Academy of Medical Sciences funds new dialogue project, which requires adherence to Sciencewise principles
In February 2016, the Academy of Medical Sciences (AMS) announced that they would be running a new public dialogue project: ‘Evidence for all: how do we weigh up the benefits and harms of medicines?’.
The AMS is funding the whole dialogue project, which can be seen as an impact of their experience with two successful earlier public dialogue projects which were supported by Sciencewise: the Drugsfutures dialogue project in 2006-2007 and the Animals Containing Human Material dialogue project in 2010.
More specifically, the tender for the new AMS dialogue requires delivery contractors to adhere to the Sciencewise guiding principles, and provides a direct link to the Sciencewise guiding principles. The tender (para 22) states that “The Academy supports the guiding principles for public dialogue on science and technology related issues identified by the Sciencewise programme. As such any applicants should accord with these principles in their tender proposals”.
The inclusion of this requirement for contractors to follow the Sciencewise guiding principles can also be seen as an impact from earlier AMS experience in previous projects which have been funded and supported by Sciencewise on the basis of those principles. Although Sciencewise is providing some support for the project, from a Sciencewise Dialogue and Engagement Specialist (DES), no funding is being provided and there is no requirement therefore for the project to comply with the principles.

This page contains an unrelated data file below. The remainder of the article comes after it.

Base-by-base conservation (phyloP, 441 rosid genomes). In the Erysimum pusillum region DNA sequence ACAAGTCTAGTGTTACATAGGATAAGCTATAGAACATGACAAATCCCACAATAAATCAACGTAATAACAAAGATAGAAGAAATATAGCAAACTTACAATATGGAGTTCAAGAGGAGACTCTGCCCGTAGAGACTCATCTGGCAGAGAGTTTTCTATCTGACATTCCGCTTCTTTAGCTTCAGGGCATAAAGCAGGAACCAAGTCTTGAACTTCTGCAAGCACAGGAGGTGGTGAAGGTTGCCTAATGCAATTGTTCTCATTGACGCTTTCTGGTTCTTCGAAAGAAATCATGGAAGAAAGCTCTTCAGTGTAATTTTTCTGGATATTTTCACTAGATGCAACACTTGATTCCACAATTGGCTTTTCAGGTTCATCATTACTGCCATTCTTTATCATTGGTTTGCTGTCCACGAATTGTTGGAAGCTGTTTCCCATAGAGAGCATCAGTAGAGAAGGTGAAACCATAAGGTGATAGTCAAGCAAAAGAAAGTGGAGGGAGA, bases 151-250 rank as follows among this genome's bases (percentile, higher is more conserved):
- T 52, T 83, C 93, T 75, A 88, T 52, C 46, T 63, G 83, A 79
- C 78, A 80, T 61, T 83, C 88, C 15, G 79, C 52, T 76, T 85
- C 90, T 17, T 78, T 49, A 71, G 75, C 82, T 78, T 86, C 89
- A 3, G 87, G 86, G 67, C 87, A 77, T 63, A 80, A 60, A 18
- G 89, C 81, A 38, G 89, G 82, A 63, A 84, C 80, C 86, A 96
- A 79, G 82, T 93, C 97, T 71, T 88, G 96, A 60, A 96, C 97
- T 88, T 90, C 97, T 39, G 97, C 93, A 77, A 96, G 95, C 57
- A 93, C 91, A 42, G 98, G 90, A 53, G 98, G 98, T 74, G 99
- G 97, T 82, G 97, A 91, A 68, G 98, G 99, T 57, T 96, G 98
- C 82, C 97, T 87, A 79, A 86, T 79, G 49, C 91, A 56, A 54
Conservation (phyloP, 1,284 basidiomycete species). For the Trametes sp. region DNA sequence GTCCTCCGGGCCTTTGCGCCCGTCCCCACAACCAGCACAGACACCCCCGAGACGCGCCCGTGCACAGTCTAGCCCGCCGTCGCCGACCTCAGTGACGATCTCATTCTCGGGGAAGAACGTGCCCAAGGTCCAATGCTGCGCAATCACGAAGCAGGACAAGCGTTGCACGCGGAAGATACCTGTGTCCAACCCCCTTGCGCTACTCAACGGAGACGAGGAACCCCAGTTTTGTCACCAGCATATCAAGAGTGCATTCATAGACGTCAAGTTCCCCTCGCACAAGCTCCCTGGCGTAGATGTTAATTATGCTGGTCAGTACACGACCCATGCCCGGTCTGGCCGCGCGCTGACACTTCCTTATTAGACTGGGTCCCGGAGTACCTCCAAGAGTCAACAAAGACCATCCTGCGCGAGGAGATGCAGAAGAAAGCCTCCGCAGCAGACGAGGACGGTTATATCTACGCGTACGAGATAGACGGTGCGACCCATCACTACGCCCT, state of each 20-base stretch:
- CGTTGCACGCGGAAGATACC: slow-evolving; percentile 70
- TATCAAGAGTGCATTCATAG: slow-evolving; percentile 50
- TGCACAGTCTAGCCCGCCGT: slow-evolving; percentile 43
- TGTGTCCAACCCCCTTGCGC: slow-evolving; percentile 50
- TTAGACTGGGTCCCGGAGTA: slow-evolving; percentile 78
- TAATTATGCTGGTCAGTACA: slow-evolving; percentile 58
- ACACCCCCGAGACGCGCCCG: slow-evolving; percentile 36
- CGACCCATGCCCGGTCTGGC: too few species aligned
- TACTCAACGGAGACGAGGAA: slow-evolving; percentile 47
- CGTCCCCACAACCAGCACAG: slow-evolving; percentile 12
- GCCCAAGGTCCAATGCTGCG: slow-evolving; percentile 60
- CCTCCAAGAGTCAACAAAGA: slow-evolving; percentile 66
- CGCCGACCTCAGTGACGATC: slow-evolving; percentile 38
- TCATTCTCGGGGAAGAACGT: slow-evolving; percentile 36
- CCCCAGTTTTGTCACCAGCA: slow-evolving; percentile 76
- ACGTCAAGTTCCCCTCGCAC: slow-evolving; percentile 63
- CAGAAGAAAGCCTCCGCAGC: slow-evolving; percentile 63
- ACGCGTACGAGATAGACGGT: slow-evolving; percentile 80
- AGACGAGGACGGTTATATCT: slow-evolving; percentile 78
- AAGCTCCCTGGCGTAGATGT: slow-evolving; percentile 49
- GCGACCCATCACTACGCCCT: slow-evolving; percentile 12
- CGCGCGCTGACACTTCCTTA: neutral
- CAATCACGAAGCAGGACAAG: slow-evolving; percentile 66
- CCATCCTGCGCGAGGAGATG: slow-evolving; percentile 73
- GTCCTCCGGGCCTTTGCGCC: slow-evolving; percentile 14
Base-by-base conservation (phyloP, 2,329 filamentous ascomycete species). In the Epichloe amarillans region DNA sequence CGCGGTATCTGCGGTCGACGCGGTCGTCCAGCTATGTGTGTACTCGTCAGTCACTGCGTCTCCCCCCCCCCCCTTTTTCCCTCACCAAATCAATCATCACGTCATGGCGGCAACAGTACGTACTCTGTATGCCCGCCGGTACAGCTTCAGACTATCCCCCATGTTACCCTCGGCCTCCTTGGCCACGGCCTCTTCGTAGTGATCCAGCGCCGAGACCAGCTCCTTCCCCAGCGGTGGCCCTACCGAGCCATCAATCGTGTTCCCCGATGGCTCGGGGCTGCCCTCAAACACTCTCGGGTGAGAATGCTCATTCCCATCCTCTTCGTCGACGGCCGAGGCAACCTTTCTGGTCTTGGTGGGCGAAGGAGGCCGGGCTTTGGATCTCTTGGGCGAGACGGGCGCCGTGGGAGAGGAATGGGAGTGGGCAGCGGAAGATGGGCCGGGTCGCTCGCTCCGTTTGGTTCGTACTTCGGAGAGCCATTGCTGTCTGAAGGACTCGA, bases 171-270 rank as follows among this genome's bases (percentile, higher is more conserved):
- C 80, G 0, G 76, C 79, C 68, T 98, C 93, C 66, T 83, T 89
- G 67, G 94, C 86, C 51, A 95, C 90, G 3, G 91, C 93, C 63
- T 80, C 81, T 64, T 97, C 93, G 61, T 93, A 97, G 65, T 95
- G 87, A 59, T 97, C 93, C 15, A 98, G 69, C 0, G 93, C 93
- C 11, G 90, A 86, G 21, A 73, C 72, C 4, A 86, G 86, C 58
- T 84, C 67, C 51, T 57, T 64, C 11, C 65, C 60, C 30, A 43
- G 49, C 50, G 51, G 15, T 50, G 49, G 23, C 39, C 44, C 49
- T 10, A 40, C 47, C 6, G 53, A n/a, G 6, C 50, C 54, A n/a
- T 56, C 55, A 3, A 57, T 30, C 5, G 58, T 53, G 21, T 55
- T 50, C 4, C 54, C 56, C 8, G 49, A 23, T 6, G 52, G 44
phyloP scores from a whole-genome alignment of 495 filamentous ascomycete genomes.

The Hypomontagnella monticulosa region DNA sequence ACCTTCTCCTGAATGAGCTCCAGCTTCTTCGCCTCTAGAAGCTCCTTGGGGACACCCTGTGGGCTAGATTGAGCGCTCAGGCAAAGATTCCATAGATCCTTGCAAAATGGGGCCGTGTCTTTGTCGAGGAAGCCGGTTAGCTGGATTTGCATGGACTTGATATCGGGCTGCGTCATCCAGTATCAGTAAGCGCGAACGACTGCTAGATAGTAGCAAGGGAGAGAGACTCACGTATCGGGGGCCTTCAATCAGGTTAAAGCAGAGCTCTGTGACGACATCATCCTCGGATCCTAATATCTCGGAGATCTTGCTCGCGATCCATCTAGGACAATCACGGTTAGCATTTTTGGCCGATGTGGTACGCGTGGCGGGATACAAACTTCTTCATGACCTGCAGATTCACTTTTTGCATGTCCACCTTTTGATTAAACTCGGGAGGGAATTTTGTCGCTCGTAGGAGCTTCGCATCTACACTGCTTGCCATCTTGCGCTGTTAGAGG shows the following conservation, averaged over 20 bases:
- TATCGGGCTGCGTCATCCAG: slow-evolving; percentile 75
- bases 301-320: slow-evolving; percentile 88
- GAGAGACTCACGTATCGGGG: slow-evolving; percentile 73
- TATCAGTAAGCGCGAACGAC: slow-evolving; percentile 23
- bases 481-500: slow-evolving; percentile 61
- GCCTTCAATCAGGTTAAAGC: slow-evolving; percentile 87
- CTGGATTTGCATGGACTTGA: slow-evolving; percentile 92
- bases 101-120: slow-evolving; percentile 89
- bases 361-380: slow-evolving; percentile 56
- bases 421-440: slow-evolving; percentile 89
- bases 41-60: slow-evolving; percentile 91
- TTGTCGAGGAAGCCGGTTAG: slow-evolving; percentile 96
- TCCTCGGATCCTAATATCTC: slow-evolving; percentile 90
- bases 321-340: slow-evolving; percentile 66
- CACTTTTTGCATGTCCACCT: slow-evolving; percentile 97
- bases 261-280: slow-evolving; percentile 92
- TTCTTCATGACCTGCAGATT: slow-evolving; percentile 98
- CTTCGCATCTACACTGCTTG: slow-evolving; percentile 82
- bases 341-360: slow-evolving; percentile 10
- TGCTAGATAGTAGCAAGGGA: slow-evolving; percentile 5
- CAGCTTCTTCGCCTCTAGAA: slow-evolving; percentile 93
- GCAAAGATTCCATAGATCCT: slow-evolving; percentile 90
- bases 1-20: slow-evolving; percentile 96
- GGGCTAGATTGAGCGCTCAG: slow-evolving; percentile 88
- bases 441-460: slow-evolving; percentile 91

The overall aim of the new dialogue project is to engage members of the public, patients, researchers and healthcare professionals in dialogue to explore how they access, interpret and use evidence to judge the potential benefits and harms of medicines. The dialogue is designed to identify: how evidence can best be communicated and used by different societies; what are the roles of professionals such as GPs and journalists in this process; how individuals’ views of evidence are influenced by health beliefs; and what forms of evidence influence the decision to take or use medicines.
It is expected that the recommendations on the communication, trustworthiness and utility of evidence that result from the work (including from the dialogue) will inform Government departments including Department of Health and BIS, research funders such as the Medical Research Council and the National Institute for Health Research, and healthcare providers in the NHS and beyond.
See related project page: Animals Containing Human Material